Bible Tuesday for Pentecost 7, 2016
Rejoice with Jerusalem, and be glad for her,
all you who love her;
rejoice with her in joy,
all you who mourn over her—
11 that you may nurse and be satisfied
from her consoling breast;
that you may drink deeply with delight
from her glorious bosom.
12 For thus says the Lord:
I will extend prosperity to her like a river,
and the wealth of the nations like an overflowing stream;
and you shall nurse and be carried on her arm,
and dandled on her knees.
13 As a mother comforts her child,
so I will comfort you;
you shall be comforted in Jerusalem.
14 You shall see, and your heart shall rejoice;
your bodies* shall flourish like the grass;
and it shall be known that the hand of the Lord is with his servants,
and his indignation is against his enemies.
The prophecy of Isaiah is generally divided into three parts. The first part is chapters 1-39 and is likely written by a prophet living in Jerusalem in the 8th century BCE. It is a prophecy to the Southern Kingdom of Israel before the fall of Jerusalem to Babylonia. Chapters 40-57, commonly called second Isaiah, prophesy to Israel immediately before, during, and after the Babylonian siege of Jerusalem, 584 – 587 BCE. Third Isaiah is chapters 58-66 and addresses the return of the Israelites exiled in Babylon and the reconstruction of Jerusalem and the rest of the kingdom.
Immediately prior to the pericope, God has told the Israelites that God will do a miracle. “Before her [Israel’s] labor, she delivered; before her birth pangs, she brought forth a son.” God is telling Israel that God will restore it in no time at all; no pregnancy, no labor, just delivery.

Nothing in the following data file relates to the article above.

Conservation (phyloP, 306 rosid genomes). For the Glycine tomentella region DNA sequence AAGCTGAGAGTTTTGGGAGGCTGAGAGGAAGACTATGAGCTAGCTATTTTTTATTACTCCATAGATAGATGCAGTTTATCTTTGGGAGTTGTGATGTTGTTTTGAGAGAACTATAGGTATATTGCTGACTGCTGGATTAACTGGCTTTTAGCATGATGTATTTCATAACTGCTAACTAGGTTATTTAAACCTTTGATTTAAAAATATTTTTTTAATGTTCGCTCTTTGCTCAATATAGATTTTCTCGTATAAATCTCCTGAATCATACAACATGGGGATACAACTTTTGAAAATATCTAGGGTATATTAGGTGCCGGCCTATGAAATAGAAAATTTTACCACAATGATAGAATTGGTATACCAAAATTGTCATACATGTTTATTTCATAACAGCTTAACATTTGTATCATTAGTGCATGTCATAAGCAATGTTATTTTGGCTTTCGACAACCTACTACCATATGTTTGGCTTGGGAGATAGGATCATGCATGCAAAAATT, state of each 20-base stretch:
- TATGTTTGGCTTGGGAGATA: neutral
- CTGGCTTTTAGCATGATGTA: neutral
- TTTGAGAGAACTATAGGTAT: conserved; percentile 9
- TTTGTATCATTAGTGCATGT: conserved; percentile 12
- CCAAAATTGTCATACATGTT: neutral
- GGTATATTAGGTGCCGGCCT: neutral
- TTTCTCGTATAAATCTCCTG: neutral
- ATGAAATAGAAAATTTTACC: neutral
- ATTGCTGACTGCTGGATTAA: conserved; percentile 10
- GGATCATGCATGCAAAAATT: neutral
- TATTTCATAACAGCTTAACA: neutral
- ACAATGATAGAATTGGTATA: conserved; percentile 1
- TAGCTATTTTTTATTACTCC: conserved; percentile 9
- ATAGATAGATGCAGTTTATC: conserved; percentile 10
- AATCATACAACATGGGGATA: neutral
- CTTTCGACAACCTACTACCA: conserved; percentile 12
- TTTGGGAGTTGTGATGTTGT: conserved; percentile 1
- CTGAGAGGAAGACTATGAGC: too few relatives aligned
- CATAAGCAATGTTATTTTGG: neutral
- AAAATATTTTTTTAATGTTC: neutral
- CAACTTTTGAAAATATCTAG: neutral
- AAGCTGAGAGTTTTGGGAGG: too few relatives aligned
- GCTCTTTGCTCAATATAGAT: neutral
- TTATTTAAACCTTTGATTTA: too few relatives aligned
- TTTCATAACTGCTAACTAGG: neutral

For this wonder, the above text calls for rejoicing. God will feed his people from the bounty of Jerusalem. Note God’s maternal side in verse 13.
To the leader. A Song. A Psalm.
1 Make a joyful noise to God, all the earth;
2 sing the glory of his name;
give to him glorious praise.
3 Say to God, ‘How awesome are your deeds!
Because of your great power, your enemies cringe before you.
4 All the earth worships you;
they sing praises to you,
sing praises to your name.’
5 Come and see what God has done:
he is awesome in his deeds among mortals.
6 He turned the sea into dry land;
they passed through the river on foot.
There we rejoiced in him,
7 who rules by his might for ever,
whose eyes keep watch on the nations—
let the rebellious not exalt themselves.
8 Bless our God, O peoples,
let the sound of his praise be heard,
9 who has kept us among the living,
and has not let our feet slip.
While this psalm lavishes rather general praise on God, it was chosen to accompany the above Isaiah text because it can be interpreted as praising God for the return of the exiles from Babylonia and the rebuilding of the Temple. References are made to miracles God wrought throughout Israel’s history, such as the parting of the Red/Reed Sea.
My friends,* if anyone is detected in a transgression, you who have received the Spirit should restore such a one in a spirit of gentleness. Take care that you yourselves are not tempted. 2Bear one another’s burdens, and in this way you will fulfil* the law of Christ. 3For if those who are nothing think they are something, they deceive themselves. 4All must test their own work; then that work, rather than their neighbour’s work, will become a cause for pride. 5For all must carry their own loads.